So, I am optimistic across the board what is going occur in India. I am equally optimistic with the tax changes and the vision that Trump has outlined that you are going to see both countries do very well.
However I keep going back to what India and US have always done, it is create a win-win.
Q: You think that won't change?
A: I think these two leaders will find a way to make that happen.
Q: I want one number from you, I looked at data from 2000 to 2016, that is a 16 year period in terms of the amount of money which is FDI equity money which has come in from the US into India, that number is about 6 percent of the total money that India has received as FDI equity inflows. The money coming from the US is 6 percent of the total, that's it. Where would you see that number in the future?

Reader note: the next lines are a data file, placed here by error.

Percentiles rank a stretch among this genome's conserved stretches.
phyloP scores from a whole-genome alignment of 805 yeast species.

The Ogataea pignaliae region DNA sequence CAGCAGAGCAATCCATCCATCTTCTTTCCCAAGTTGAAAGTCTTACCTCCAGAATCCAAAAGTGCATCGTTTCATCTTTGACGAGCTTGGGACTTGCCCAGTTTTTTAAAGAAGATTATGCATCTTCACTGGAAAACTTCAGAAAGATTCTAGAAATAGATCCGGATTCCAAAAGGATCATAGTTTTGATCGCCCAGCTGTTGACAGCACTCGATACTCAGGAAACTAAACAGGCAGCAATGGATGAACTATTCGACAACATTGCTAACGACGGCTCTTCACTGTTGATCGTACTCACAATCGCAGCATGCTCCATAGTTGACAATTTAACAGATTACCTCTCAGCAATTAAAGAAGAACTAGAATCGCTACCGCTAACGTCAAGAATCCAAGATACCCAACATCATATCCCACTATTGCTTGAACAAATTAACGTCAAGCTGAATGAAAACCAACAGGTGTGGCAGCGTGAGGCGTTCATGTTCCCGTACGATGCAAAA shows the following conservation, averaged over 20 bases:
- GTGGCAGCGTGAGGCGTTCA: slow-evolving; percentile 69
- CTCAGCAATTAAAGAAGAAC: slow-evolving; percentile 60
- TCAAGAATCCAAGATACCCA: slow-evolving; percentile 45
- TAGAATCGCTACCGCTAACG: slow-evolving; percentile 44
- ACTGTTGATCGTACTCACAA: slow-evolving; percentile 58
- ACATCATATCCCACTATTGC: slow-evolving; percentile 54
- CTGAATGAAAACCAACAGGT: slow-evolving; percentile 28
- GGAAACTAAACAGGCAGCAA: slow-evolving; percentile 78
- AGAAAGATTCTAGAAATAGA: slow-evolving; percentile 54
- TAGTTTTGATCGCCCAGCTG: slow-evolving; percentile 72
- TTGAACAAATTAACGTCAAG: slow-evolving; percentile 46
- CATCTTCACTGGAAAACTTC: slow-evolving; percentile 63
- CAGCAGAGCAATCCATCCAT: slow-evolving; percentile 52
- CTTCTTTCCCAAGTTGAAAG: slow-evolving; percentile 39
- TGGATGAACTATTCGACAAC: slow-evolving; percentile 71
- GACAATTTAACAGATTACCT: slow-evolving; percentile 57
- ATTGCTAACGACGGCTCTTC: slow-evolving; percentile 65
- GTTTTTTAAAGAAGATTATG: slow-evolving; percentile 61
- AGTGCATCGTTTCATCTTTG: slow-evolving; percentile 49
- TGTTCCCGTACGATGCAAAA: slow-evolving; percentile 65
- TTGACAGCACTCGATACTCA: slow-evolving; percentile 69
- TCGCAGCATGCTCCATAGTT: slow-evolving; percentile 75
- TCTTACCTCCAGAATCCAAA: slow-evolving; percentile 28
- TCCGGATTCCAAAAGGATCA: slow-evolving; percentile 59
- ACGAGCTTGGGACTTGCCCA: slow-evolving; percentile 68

A: The way Prime Minister Modi is deregulating the economy, the way he creates a business friendly environment that will allow you to create jobs, his vision of inclusion of 1.3 people and how education has to change and doing this on a inclusive basis and putting states and cities into competition and still focusing on how do I do this for the poorer regions so that you bring everybody with him, that is on the same scale as what President Trump is outlining for America. He is saying we have to change, we have got to be willing to take risks. There is going to be some disruption, there could be some bumps along the way but if they change the tax policy in the US which I think absolutely will happen you will see USD 1.2 trillion or maybe USD 2 trillion come back and invested in US.
Q: Repatriated back?
A: It isn’t repatriated back, it is getting a tax structure that is finally competitive and that will encourage people to create jobs in the US.
Q: You think a lot of the money will go into investing or that could be distributed as dividends etc, where will that money go?